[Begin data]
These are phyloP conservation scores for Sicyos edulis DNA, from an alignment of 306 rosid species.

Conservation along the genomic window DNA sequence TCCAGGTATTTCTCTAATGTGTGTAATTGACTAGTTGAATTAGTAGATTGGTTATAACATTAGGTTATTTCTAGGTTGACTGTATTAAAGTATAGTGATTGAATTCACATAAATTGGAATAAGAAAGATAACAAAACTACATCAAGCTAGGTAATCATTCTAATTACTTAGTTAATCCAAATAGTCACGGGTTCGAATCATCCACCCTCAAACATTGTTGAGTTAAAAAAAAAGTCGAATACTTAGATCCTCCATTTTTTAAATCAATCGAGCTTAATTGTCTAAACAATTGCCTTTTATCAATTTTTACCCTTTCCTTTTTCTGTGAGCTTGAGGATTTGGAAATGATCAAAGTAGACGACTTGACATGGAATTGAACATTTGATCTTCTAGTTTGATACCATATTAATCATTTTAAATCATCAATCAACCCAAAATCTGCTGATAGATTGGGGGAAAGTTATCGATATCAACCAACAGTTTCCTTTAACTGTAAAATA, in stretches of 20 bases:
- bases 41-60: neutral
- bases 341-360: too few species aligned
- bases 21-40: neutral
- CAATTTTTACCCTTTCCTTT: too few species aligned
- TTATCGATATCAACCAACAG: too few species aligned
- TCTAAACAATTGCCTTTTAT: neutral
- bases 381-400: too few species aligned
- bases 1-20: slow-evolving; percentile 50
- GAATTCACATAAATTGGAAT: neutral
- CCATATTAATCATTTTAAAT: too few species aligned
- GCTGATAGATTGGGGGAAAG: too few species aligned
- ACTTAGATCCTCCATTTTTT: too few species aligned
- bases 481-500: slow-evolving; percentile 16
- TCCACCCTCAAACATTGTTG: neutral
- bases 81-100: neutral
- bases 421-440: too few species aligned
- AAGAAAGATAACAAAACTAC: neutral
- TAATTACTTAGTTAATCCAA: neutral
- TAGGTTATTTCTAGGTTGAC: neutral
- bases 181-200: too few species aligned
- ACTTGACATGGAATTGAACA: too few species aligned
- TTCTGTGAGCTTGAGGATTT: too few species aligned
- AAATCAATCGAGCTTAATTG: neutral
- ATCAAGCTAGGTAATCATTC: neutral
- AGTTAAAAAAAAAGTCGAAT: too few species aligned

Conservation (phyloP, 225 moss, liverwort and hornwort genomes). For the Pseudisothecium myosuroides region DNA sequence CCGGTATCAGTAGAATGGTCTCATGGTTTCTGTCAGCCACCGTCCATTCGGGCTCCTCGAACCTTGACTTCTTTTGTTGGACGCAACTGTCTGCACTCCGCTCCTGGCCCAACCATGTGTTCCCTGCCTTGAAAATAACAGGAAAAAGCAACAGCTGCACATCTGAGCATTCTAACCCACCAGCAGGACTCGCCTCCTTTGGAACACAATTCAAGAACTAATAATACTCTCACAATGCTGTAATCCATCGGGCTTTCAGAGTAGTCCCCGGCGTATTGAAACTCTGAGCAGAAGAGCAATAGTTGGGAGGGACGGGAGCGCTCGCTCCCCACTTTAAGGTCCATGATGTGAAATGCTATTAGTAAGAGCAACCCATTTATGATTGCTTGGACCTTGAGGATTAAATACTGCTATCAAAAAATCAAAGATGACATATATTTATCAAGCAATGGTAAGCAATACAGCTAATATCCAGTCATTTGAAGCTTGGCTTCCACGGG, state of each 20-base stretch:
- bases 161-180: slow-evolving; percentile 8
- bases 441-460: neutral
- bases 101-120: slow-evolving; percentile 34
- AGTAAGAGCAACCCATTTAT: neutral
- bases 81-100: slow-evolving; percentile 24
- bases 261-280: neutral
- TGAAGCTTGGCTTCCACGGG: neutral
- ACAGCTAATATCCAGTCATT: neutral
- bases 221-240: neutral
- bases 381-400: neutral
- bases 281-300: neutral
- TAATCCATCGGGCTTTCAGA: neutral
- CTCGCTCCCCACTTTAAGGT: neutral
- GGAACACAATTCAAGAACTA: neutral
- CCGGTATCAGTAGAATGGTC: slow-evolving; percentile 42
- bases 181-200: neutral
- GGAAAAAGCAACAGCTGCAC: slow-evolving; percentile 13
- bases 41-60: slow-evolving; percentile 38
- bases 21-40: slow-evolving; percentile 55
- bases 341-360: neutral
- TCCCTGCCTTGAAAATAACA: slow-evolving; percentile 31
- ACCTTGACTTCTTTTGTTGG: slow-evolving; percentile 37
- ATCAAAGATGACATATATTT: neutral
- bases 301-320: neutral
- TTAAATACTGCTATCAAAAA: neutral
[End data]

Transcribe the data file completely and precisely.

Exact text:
These are phyloP conservation scores for Sicyos edulis DNA, from an alignment of 306 rosid species.

Conservation along the genomic window DNA sequence TCCAGGTATTTCTCTAATGTGTGTAATTGACTAGTTGAATTAGTAGATTGGTTATAACATTAGGTTATTTCTAGGTTGACTGTATTAAAGTATAGTGATTGAATTCACATAAATTGGAATAAGAAAGATAACAAAACTACATCAAGCTAGGTAATCATTCTAATTACTTAGTTAATCCAAATAGTCACGGGTTCGAATCATCCACCCTCAAACATTGTTGAGTTAAAAAAAAAGTCGAATACTTAGATCCTCCATTTTTTAAATCAATCGAGCTTAATTGTCTAAACAATTGCCTTTTATCAATTTTTACCCTTTCCTTTTTCTGTGAGCTTGAGGATTTGGAAATGATCAAAGTAGACGACTTGACATGGAATTGAACATTTGATCTTCTAGTTTGATACCATATTAATCATTTTAAATCATCAATCAACCCAAAATCTGCTGATAGATTGGGGGAAAGTTATCGATATCAACCAACAGTTTCCTTTAACTGTAAAATA, in stretches of 20 bases:
- bases 41-60: neutral
- bases 341-360: too few species aligned
- bases 21-40: neutral
- CAATTTTTACCCTTTCCTTT: too few species aligned
- TTATCGATATCAACCAACAG: too few species aligned
- TCTAAACAATTGCCTTTTAT: neutral
- bases 381-400: too few species aligned
- bases 1-20: slow-evolving; percentile 50
- GAATTCACATAAATTGGAAT: neutral
- CCATATTAATCATTTTAAAT: too few species aligned
- GCTGATAGATTGGGGGAAAG: too few species aligned
- ACTTAGATCCTCCATTTTTT: too few species aligned
- bases 481-500: slow-evolving; percentile 16
- TCCACCCTCAAACATTGTTG: neutral
- bases 81-100: neutral
- bases 421-440: too few species aligned
- AAGAAAGATAACAAAACTAC: neutral
- TAATTACTTAGTTAATCCAA: neutral
- TAGGTTATTTCTAGGTTGAC: neutral
- bases 181-200: too few species aligned
- ACTTGACATGGAATTGAACA: too few species aligned
- TTCTGTGAGCTTGAGGATTT: too few species aligned
- AAATCAATCGAGCTTAATTG: neutral
- ATCAAGCTAGGTAATCATTC: neutral
- AGTTAAAAAAAAAGTCGAAT: too few species aligned

Conservation (phyloP, 225 moss, liverwort and hornwort genomes). For the Pseudisothecium myosuroides region DNA sequence CCGGTATCAGTAGAATGGTCTCATGGTTTCTGTCAGCCACCGTCCATTCGGGCTCCTCGAACCTTGACTTCTTTTGTTGGACGCAACTGTCTGCACTCCGCTCCTGGCCCAACCATGTGTTCCCTGCCTTGAAAATAACAGGAAAAAGCAACAGCTGCACATCTGAGCATTCTAACCCACCAGCAGGACTCGCCTCCTTTGGAACACAATTCAAGAACTAATAATACTCTCACAATGCTGTAATCCATCGGGCTTTCAGAGTAGTCCCCGGCGTATTGAAACTCTGAGCAGAAGAGCAATAGTTGGGAGGGACGGGAGCGCTCGCTCCCCACTTTAAGGTCCATGATGTGAAATGCTATTAGTAAGAGCAACCCATTTATGATTGCTTGGACCTTGAGGATTAAATACTGCTATCAAAAAATCAAAGATGACATATATTTATCAAGCAATGGTAAGCAATACAGCTAATATCCAGTCATTTGAAGCTTGGCTTCCACGGG, state of each 20-base stretch:
- bases 161-180: slow-evolving; percentile 8
- bases 441-460: neutral
- bases 101-120: slow-evolving; percentile 34
- AGTAAGAGCAACCCATTTAT: neutral
- bases 81-100: slow-evolving; percentile 24
- bases 261-280: neutral
- TGAAGCTTGGCTTCCACGGG: neutral
- ACAGCTAATATCCAGTCATT: neutral
- bases 221-240: neutral
- bases 381-400: neutral
- bases 281-300: neutral
- TAATCCATCGGGCTTTCAGA: neutral
- CTCGCTCCCCACTTTAAGGT: neutral
- GGAACACAATTCAAGAACTA: neutral
- CCGGTATCAGTAGAATGGTC: slow-evolving; percentile 42
- bases 181-200: neutral
- GGAAAAAGCAACAGCTGCAC: slow-evolving; percentile 13
- bases 41-60: slow-evolving; percentile 38
- bases 21-40: slow-evolving; percentile 55
- bases 341-360: neutral
- TCCCTGCCTTGAAAATAACA: slow-evolving; percentile 31
- ACCTTGACTTCTTTTGTTGG: slow-evolving; percentile 37
- ATCAAAGATGACATATATTT: neutral
- bases 301-320: neutral
- TTAAATACTGCTATCAAAAA: neutral